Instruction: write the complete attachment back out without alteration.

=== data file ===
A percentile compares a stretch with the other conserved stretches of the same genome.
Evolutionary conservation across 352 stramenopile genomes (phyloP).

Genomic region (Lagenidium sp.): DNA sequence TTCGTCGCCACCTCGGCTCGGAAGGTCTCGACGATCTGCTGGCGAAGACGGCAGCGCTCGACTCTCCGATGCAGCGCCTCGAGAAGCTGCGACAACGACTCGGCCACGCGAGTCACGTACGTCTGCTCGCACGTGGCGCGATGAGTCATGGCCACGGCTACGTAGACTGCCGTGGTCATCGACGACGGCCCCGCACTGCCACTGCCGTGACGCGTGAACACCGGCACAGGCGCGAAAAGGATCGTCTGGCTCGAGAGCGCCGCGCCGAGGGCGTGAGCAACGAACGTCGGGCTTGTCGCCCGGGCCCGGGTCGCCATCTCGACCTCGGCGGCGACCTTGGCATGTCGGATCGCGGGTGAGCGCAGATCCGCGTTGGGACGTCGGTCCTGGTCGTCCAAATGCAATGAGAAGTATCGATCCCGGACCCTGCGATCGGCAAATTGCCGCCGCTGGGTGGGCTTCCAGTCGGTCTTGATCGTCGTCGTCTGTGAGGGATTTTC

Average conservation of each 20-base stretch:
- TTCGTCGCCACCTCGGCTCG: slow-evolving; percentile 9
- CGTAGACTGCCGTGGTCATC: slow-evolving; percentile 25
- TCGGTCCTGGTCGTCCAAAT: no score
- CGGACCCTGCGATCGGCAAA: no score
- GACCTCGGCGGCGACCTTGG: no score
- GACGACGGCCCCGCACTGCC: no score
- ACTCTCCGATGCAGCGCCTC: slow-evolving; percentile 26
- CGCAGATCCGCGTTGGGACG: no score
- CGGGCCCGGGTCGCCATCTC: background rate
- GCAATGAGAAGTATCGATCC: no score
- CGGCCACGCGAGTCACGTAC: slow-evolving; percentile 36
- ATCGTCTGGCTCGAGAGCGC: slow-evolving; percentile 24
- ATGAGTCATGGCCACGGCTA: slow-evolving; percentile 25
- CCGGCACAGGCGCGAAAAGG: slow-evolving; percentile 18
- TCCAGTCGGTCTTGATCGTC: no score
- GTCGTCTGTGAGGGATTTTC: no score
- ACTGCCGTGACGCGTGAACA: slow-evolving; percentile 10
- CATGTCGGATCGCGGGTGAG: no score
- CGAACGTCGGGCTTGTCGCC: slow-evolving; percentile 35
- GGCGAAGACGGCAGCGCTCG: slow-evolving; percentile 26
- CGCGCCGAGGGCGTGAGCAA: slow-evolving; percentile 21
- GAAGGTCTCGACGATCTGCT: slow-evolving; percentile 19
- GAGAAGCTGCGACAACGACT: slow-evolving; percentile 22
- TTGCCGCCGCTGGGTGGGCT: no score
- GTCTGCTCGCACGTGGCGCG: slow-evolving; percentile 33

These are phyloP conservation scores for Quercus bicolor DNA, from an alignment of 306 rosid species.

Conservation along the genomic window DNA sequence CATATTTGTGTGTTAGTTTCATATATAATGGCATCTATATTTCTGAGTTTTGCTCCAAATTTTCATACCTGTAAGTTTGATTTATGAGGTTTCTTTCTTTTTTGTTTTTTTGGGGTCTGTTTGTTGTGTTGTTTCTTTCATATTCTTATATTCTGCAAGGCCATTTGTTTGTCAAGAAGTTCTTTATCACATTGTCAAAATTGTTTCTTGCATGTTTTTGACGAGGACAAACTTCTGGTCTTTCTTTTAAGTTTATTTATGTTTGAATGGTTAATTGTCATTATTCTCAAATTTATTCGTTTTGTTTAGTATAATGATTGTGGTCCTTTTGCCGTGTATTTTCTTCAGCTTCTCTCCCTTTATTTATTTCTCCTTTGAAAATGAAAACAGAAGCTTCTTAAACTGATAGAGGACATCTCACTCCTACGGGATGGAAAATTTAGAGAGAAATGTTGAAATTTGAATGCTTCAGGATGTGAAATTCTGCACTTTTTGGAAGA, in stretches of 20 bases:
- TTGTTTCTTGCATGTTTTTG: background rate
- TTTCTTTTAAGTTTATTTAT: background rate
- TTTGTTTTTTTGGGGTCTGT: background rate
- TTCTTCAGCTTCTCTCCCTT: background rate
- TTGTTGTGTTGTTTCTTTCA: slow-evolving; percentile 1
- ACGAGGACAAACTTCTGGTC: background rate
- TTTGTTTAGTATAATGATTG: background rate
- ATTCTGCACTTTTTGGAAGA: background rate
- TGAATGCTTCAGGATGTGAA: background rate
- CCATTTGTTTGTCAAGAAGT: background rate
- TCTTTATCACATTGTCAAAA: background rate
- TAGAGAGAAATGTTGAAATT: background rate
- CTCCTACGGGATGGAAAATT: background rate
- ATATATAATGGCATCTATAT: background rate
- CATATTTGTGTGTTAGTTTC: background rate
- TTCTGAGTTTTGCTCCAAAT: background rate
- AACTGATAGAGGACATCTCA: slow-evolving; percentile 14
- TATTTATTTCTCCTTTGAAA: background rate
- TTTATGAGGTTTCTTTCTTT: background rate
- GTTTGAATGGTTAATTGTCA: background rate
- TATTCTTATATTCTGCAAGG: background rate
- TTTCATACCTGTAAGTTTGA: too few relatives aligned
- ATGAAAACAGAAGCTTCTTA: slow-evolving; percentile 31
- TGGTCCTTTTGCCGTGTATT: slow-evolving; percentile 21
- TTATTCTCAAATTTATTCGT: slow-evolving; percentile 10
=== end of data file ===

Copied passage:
A percentile compares a stretch with the other conserved stretches of the same genome.
Evolutionary conservation across 352 stramenopile genomes (phyloP).

Genomic region (Lagenidium sp.): DNA sequence TTCGTCGCCACCTCGGCTCGGAAGGTCTCGACGATCTGCTGGCGAAGACGGCAGCGCTCGACTCTCCGATGCAGCGCCTCGAGAAGCTGCGACAACGACTCGGCCACGCGAGTCACGTACGTCTGCTCGCACGTGGCGCGATGAGTCATGGCCACGGCTACGTAGACTGCCGTGGTCATCGACGACGGCCCCGCACTGCCACTGCCGTGACGCGTGAACACCGGCACAGGCGCGAAAAGGATCGTCTGGCTCGAGAGCGCCGCGCCGAGGGCGTGAGCAACGAACGTCGGGCTTGTCGCCCGGGCCCGGGTCGCCATCTCGACCTCGGCGGCGACCTTGGCATGTCGGATCGCGGGTGAGCGCAGATCCGCGTTGGGACGTCGGTCCTGGTCGTCCAAATGCAATGAGAAGTATCGATCCCGGACCCTGCGATCGGCAAATTGCCGCCGCTGGGTGGGCTTCCAGTCGGTCTTGATCGTCGTCGTCTGTGAGGGATTTTC

Average conservation of each 20-base stretch:
- TTCGTCGCCACCTCGGCTCG: slow-evolving; percentile 9
- CGTAGACTGCCGTGGTCATC: slow-evolving; percentile 25
- TCGGTCCTGGTCGTCCAAAT: no score
- CGGACCCTGCGATCGGCAAA: no score
- GACCTCGGCGGCGACCTTGG: no score
- GACGACGGCCCCGCACTGCC: no score
- ACTCTCCGATGCAGCGCCTC: slow-evolving; percentile 26
- CGCAGATCCGCGTTGGGACG: no score
- CGGGCCCGGGTCGCCATCTC: background rate
- GCAATGAGAAGTATCGATCC: no score
- CGGCCACGCGAGTCACGTAC: slow-evolving; percentile 36
- ATCGTCTGGCTCGAGAGCGC: slow-evolving; percentile 24
- ATGAGTCATGGCCACGGCTA: slow-evolving; percentile 25
- CCGGCACAGGCGCGAAAAGG: slow-evolving; percentile 18
- TCCAGTCGGTCTTGATCGTC: no score
- GTCGTCTGTGAGGGATTTTC: no score
- ACTGCCGTGACGCGTGAACA: slow-evolving; percentile 10
- CATGTCGGATCGCGGGTGAG: no score
- CGAACGTCGGGCTTGTCGCC: slow-evolving; percentile 35
- GGCGAAGACGGCAGCGCTCG: slow-evolving; percentile 26
- CGCGCCGAGGGCGTGAGCAA: slow-evolving; percentile 21
- GAAGGTCTCGACGATCTGCT: slow-evolving; percentile 19
- GAGAAGCTGCGACAACGACT: slow-evolving; percentile 22
- TTGCCGCCGCTGGGTGGGCT: no score
- GTCTGCTCGCACGTGGCGCG: slow-evolving; percentile 33

These are phyloP conservation scores for Quercus bicolor DNA, from an alignment of 306 rosid species.

Conservation along the genomic window DNA sequence CATATTTGTGTGTTAGTTTCATATATAATGGCATCTATATTTCTGAGTTTTGCTCCAAATTTTCATACCTGTAAGTTTGATTTATGAGGTTTCTTTCTTTTTTGTTTTTTTGGGGTCTGTTTGTTGTGTTGTTTCTTTCATATTCTTATATTCTGCAAGGCCATTTGTTTGTCAAGAAGTTCTTTATCACATTGTCAAAATTGTTTCTTGCATGTTTTTGACGAGGACAAACTTCTGGTCTTTCTTTTAAGTTTATTTATGTTTGAATGGTTAATTGTCATTATTCTCAAATTTATTCGTTTTGTTTAGTATAATGATTGTGGTCCTTTTGCCGTGTATTTTCTTCAGCTTCTCTCCCTTTATTTATTTCTCCTTTGAAAATGAAAACAGAAGCTTCTTAAACTGATAGAGGACATCTCACTCCTACGGGATGGAAAATTTAGAGAGAAATGTTGAAATTTGAATGCTTCAGGATGTGAAATTCTGCACTTTTTGGAAGA, in stretches of 20 bases:
- TTGTTTCTTGCATGTTTTTG: background rate
- TTTCTTTTAAGTTTATTTAT: background rate
- TTTGTTTTTTTGGGGTCTGT: background rate
- TTCTTCAGCTTCTCTCCCTT: background rate
- TTGTTGTGTTGTTTCTTTCA: slow-evolving; percentile 1
- ACGAGGACAAACTTCTGGTC: background rate
- TTTGTTTAGTATAATGATTG: background rate
- ATTCTGCACTTTTTGGAAGA: background rate
- TGAATGCTTCAGGATGTGAA: background rate
- CCATTTGTTTGTCAAGAAGT: background rate
- TCTTTATCACATTGTCAAAA: background rate
- TAGAGAGAAATGTTGAAATT: background rate
- CTCCTACGGGATGGAAAATT: background rate
- ATATATAATGGCATCTATAT: background rate
- CATATTTGTGTGTTAGTTTC: background rate
- TTCTGAGTTTTGCTCCAAAT: background rate
- AACTGATAGAGGACATCTCA: slow-evolving; percentile 14
- TATTTATTTCTCCTTTGAAA: background rate
- TTTATGAGGTTTCTTTCTTT: background rate
- GTTTGAATGGTTAATTGTCA: background rate
- TATTCTTATATTCTGCAAGG: background rate
- TTTCATACCTGTAAGTTTGA: too few relatives aligned
- ATGAAAACAGAAGCTTCTTA: slow-evolving; percentile 31
- TGGTCCTTTTGCCGTGTATT: slow-evolving; percentile 21
- TTATTCTCAAATTTATTCGT: slow-evolving; percentile 10